Australian Competition and Consumer Commission Deputy Chair Dr Michael Schaper says that he is concerned that many sectors remain unprepared for changes coming into effect in November when existing unfair contracts provisions for consumers are extended to include small businesses.
The ACCC says that small businesses enter into an average of 8 standard contracts a year. With more than 2 million small businesses in Australia, the ACCC anticipates this change will potentially affect millions of standard form contracts.
“The ACCC has engaged with many businesses during the transition period. I urge all businesses that issue standard form contracts to undertake a review of their terms in the lead up to November 12 to ensure that they are compliant with the new laws,” Dr Schaper said.
“Almost two thirds of small businesses have claimed to have experienced unfairness in the contract terms and conditions that they have signed up for and almost half report experiencing some harm as a result.”
Speaking at the Small Enterprise Association of Australia and New Zealand (SEAANZ) National Small Business Conference 2016 in Melbourne, Dr Schaper explained that the ACCC has prioritised education and engagement efforts towards a number of sectors including franchising, retail leasing, and independent contracting.
“The prevalence of standard form contracts in these areas means that these businesses should be taking full advantage of the transition period to understand their obligations and review their contracts. Our engagement to date suggests that there is still more to do before November 12,” Dr Schaper said.
The new law, which aims to protect small businesses from unfair terms in business-to-business standard form contracts, will apply from 12 November. Currently, many small businesses entering into contracts with larger businesses have no option but to accept all the terms of the standard form contract that they are given. Under this new law, the courts will be able to strike out any unfair contract terms.
“Some industries have responded swiftly to understand their new obligations when dealing with small businesses,” Dr Schaper said.
“Notably, the ACCC has engaged with the retail leasing industry, including the major shopping centre landlords, to review their standard form contracts. Our review revealed several areas of concern.”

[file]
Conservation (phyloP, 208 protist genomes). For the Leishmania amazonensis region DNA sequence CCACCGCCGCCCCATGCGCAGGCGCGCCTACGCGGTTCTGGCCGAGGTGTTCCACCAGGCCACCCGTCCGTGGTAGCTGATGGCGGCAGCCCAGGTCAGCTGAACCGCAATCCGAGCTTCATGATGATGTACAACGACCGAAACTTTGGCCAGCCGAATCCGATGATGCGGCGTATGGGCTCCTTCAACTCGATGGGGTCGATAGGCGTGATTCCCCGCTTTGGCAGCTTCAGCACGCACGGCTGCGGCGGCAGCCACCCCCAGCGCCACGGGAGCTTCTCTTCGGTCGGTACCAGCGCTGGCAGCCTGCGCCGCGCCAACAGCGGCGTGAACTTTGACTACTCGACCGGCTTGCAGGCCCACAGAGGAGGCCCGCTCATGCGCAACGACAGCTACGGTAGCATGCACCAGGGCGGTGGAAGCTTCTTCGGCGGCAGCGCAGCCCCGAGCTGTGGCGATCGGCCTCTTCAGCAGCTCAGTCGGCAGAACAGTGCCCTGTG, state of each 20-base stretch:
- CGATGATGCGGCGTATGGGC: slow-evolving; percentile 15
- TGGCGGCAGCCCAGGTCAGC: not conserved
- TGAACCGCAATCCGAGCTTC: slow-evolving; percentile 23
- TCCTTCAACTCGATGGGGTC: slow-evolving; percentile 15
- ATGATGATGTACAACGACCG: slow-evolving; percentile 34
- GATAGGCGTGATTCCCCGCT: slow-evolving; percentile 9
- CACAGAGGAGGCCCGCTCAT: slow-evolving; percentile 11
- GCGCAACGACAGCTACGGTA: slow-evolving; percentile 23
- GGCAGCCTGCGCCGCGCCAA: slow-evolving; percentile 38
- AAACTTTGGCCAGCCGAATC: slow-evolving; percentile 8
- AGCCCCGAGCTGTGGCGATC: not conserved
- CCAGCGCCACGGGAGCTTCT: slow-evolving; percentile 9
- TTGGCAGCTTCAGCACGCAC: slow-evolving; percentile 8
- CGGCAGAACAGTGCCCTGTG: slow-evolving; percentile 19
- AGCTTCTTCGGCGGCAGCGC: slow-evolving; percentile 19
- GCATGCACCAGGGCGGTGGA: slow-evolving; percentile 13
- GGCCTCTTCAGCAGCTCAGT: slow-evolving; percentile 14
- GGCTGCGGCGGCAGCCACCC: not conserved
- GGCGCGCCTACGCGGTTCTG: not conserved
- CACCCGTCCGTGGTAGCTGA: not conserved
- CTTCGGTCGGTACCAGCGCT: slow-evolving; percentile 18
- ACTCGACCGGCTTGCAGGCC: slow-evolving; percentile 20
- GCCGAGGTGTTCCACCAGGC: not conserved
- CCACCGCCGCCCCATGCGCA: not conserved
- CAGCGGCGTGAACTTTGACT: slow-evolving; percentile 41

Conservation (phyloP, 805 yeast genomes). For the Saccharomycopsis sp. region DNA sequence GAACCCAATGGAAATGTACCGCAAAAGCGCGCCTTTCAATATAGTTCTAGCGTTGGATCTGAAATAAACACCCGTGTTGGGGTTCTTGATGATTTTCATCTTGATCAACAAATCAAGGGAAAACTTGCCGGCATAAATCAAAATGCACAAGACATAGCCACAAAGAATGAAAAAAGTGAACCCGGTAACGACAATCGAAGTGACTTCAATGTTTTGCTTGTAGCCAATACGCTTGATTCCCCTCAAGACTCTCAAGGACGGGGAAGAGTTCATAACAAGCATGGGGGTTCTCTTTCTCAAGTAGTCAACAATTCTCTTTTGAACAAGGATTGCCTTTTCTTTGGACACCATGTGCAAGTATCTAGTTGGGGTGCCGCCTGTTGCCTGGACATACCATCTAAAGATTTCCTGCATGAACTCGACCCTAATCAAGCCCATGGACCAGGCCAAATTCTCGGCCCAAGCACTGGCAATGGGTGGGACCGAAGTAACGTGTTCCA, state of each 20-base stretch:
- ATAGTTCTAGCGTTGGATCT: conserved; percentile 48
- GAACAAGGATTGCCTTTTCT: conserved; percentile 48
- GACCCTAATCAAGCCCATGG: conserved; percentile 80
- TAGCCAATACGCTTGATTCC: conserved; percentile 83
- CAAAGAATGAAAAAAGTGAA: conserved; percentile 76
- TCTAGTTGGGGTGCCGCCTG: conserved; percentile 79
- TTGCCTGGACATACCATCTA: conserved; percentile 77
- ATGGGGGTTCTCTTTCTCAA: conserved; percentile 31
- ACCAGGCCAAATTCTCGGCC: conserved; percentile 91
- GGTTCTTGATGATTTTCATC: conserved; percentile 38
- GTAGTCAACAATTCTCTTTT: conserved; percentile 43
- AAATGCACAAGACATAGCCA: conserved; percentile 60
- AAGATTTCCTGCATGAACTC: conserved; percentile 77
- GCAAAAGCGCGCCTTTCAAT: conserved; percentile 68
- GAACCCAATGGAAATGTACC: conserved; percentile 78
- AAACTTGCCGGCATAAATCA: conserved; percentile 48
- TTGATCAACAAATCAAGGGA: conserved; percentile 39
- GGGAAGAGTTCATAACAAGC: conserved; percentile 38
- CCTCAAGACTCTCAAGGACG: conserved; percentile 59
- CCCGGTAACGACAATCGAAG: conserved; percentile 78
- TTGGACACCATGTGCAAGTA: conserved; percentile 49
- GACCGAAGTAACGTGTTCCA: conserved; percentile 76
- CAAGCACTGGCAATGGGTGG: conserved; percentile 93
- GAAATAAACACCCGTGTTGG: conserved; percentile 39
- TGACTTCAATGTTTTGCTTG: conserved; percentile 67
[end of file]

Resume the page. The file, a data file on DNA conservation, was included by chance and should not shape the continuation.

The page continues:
Following contact from the ACCC, many landlords have amended these terms that allowed them a very high level of discretion in seeking costs from their small business retail tenants. The ACCC considered that terms which placed no limits on landlords seeking to recover their own costs from lessees in a variety of circumstances may be considered to be unfair contract terms under the new law.
Some leases also included terms allowing the landlord to unilaterally vary shopping centre rules such as trading hours. In response to the ACCC’s concerns, most landlords have agreed to amend contract terms to limit the types of variations that the landlords can make.
“The quick steps that have been taken by the retail leasing industry are a guide for other sectors in adequately preparing for the new unfair contract terms law. All businesses should make an effort to understand how they will be affected by the law and whether it covers any deals they are engaged in,” Dr Schaper said.
The law will apply to a standard form contract entered into or renewed on or after 12 November 2016. If a contract is varied on or after 12 November 2016, the law will apply to the varied terms.
Contracts covered include those between businesses where one of the businesses employs less than 20 people and the contract is worth up to $300,000 in a single year or $1 million if the contract runs for more than a year.
Standard form contracts provide little or no opportunity for the responding party to negotiate the terms – they are offered on a ‘take it or leave it’ basis.
The law sets out examples of contract terms that may be unfair, including:
- terms that enable one party (but not another) to avoid or limit their obligations under the contract
- terms that enable one party (but not another) to terminate the contract
- terms that penalise one party (but not another) for breaching or terminating the contract
- terms that enable one party (but not another) to vary the terms of the contract.
Only a court or tribunal (not the ACCC) can decide that a term is unfair. However, if a court or tribunal finds that a term is ‘unfair’, the term will be void – this means it is not binding on the parties. The rest of the contract will continue to bind the parties to the extent it is capable of operating without the unfair term.
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